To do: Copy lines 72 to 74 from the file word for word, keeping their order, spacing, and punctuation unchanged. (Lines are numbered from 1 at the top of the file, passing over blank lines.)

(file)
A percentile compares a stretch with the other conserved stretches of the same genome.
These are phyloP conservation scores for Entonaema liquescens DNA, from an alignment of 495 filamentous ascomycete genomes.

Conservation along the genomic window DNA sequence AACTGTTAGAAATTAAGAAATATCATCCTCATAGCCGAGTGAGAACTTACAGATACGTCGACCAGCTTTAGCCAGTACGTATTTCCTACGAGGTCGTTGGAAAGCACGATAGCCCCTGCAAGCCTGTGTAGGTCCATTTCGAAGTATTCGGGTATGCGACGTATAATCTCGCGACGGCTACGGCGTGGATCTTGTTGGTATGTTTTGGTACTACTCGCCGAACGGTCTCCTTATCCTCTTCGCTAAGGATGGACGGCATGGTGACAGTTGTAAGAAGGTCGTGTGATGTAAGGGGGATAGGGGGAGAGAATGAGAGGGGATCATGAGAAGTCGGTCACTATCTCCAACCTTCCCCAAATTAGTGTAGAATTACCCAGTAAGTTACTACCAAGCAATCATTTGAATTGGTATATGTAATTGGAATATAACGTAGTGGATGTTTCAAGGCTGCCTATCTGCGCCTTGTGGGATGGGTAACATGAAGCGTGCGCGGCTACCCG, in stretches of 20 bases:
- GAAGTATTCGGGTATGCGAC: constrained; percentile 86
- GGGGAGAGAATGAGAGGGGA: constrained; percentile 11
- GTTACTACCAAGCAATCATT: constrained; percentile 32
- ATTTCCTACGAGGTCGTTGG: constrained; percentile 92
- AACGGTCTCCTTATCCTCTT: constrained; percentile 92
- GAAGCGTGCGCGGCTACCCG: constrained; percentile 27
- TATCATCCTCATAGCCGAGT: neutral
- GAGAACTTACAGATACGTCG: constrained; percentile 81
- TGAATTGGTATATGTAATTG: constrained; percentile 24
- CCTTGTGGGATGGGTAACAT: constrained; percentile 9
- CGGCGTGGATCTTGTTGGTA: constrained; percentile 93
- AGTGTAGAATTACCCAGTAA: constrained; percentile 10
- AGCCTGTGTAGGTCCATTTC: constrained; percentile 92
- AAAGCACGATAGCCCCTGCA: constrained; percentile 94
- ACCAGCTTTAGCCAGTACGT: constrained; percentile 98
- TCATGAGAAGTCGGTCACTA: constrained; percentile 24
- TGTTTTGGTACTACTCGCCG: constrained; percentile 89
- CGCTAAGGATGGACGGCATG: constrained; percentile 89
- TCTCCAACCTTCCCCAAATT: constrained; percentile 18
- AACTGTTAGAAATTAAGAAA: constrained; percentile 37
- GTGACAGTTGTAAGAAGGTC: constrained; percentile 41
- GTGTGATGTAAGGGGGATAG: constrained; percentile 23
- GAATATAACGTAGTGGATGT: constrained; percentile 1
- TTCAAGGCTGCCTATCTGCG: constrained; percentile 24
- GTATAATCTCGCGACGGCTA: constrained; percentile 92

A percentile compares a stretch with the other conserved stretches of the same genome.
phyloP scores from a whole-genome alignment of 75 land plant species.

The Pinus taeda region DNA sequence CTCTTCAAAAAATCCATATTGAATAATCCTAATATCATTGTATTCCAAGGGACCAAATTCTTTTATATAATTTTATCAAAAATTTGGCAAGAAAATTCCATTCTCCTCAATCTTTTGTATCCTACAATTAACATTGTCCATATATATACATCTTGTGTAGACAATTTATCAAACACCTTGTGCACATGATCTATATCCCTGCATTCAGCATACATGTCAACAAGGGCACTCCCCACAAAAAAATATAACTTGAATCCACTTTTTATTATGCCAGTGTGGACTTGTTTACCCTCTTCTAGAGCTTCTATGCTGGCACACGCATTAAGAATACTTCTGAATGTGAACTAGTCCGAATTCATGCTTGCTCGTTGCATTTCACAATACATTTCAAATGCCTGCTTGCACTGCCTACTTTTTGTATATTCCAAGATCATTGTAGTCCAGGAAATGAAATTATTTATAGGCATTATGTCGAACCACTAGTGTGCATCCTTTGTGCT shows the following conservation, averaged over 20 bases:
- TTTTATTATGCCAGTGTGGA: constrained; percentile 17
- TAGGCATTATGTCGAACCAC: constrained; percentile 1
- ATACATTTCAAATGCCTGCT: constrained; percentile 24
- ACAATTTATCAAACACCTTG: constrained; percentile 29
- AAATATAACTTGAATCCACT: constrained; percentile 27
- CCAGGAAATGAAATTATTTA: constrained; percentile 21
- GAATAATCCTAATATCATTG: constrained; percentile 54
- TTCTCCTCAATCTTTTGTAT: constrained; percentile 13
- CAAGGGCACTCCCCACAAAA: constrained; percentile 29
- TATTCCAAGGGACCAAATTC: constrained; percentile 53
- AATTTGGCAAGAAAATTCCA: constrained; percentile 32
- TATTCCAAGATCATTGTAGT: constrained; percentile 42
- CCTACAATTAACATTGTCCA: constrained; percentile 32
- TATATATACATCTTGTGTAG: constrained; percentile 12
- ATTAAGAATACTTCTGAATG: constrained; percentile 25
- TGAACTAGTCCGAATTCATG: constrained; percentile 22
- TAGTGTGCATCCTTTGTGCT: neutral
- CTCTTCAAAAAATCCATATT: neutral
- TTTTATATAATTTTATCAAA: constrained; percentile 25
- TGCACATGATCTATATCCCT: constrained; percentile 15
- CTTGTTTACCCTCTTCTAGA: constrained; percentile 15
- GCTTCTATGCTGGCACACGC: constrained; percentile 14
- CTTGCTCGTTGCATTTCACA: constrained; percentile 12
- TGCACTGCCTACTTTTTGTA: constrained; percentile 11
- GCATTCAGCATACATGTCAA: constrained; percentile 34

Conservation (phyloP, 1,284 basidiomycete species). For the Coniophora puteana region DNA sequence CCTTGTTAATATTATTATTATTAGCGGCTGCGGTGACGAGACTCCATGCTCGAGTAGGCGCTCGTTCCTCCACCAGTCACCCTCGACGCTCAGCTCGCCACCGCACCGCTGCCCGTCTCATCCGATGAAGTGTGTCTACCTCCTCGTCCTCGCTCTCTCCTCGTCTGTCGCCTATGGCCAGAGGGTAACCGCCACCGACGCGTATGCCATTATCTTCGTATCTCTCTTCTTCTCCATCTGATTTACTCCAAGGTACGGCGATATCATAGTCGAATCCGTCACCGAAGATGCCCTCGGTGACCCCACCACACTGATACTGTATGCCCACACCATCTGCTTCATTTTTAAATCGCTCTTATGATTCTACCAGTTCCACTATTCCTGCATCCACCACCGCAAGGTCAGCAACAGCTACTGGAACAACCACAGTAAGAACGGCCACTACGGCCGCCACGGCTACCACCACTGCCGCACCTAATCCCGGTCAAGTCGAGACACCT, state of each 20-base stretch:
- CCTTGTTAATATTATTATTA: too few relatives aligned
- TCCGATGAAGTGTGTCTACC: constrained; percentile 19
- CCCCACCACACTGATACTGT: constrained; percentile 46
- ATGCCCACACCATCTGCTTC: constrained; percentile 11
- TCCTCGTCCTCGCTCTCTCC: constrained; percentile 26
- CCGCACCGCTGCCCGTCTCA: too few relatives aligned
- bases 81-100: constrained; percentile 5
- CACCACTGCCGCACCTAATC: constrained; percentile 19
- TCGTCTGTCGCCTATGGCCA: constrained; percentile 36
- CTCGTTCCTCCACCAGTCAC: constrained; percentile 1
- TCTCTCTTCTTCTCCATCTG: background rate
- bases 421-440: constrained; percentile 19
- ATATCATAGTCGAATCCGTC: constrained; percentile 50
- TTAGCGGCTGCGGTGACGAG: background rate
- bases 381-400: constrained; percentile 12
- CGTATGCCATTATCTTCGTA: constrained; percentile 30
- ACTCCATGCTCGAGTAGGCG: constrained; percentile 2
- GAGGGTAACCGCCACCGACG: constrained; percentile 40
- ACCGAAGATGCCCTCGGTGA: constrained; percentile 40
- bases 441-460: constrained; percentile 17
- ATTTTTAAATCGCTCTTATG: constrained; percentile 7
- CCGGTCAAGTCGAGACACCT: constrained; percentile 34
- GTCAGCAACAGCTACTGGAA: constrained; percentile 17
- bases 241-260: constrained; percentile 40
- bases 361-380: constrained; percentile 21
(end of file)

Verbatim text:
- bases 381-400: constrained; percentile 12
- CGTATGCCATTATCTTCGTA: constrained; percentile 30
- ACTCCATGCTCGAGTAGGCG: constrained; percentile 2